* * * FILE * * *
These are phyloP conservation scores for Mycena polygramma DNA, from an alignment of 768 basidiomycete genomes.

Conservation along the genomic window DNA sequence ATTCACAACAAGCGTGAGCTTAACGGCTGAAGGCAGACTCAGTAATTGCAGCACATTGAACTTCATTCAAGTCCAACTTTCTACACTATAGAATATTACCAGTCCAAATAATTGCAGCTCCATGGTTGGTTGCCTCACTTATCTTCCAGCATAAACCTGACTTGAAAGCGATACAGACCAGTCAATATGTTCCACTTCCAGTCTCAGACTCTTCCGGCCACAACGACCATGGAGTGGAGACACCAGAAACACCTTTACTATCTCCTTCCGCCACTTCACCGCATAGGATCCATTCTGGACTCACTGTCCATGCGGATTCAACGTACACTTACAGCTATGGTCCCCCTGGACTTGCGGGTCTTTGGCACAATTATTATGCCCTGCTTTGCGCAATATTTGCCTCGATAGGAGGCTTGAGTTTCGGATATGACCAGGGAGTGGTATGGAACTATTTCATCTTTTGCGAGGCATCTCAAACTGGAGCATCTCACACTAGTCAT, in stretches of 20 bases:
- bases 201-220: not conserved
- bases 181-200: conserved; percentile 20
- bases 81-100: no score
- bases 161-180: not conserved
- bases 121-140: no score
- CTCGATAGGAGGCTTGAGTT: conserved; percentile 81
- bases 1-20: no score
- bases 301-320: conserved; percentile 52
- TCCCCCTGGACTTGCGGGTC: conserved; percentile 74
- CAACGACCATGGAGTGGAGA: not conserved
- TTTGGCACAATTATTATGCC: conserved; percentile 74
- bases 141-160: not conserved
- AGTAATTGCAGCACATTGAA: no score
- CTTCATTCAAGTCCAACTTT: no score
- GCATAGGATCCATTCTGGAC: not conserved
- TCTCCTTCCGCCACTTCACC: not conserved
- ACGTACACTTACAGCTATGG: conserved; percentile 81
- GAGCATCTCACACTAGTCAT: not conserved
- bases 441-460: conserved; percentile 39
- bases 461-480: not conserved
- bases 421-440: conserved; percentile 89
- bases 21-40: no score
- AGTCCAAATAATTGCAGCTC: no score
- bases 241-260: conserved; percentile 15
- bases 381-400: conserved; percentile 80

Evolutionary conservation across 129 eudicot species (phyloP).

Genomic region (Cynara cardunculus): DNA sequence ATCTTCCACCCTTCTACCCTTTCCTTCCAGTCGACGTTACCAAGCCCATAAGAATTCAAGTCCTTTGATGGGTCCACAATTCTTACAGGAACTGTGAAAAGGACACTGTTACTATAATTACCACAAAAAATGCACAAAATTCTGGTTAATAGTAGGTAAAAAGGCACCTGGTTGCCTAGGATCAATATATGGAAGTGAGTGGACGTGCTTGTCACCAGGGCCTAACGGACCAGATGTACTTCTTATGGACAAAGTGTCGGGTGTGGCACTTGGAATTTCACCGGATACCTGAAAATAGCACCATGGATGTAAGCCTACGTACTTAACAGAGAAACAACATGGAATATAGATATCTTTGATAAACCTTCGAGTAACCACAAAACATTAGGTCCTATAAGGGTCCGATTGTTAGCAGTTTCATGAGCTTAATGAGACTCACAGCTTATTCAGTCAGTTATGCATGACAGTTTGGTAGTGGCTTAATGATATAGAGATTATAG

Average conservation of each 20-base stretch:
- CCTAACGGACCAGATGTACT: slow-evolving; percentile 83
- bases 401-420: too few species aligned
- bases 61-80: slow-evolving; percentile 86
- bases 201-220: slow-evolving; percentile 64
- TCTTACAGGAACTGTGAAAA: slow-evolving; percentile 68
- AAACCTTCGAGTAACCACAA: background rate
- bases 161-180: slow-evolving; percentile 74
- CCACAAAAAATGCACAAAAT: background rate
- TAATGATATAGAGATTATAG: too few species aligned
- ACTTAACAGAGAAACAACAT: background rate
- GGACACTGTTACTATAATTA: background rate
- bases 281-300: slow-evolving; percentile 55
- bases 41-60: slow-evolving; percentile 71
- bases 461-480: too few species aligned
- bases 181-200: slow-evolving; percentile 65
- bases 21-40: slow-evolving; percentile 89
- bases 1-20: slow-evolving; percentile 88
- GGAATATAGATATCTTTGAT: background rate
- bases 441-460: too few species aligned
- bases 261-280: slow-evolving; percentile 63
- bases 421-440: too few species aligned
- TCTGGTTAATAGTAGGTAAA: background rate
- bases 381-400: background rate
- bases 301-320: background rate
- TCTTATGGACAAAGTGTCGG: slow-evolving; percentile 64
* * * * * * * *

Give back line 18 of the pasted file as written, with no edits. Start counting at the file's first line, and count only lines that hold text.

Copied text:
- TCTCCTTCCGCCACTTCACC: not conserved